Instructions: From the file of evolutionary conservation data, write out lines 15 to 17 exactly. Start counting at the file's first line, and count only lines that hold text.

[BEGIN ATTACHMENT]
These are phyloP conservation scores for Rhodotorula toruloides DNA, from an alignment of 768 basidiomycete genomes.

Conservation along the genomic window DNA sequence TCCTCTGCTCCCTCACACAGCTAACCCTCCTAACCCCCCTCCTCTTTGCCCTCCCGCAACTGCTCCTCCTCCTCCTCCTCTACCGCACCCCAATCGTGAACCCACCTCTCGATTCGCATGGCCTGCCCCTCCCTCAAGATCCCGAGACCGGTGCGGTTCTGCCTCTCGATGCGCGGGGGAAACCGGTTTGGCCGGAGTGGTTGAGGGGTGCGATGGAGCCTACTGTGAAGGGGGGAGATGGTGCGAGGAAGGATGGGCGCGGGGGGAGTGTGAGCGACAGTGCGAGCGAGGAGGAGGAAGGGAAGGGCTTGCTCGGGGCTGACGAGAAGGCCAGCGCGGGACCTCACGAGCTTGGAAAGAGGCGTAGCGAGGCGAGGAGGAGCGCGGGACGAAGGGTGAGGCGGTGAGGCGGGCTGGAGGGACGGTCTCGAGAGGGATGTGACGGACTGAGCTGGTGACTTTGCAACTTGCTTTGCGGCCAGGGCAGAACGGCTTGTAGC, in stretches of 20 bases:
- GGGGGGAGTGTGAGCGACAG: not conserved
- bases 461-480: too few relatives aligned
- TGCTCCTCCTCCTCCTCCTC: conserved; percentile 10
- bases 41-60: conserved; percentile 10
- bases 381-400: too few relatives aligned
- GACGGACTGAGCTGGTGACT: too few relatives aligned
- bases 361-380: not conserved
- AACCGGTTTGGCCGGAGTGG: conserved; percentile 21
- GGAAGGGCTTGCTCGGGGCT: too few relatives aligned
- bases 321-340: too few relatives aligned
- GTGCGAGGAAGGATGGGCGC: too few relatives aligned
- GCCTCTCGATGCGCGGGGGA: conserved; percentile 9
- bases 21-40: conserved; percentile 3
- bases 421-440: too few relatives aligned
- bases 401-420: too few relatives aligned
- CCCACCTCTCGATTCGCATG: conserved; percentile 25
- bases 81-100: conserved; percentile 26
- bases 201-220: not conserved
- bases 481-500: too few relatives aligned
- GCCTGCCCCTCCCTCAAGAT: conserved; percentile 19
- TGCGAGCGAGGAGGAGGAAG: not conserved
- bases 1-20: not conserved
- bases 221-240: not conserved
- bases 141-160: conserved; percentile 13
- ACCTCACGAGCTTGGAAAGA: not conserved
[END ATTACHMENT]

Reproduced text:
- bases 21-40: conserved; percentile 3
- bases 421-440: too few relatives aligned
- bases 401-420: too few relatives aligned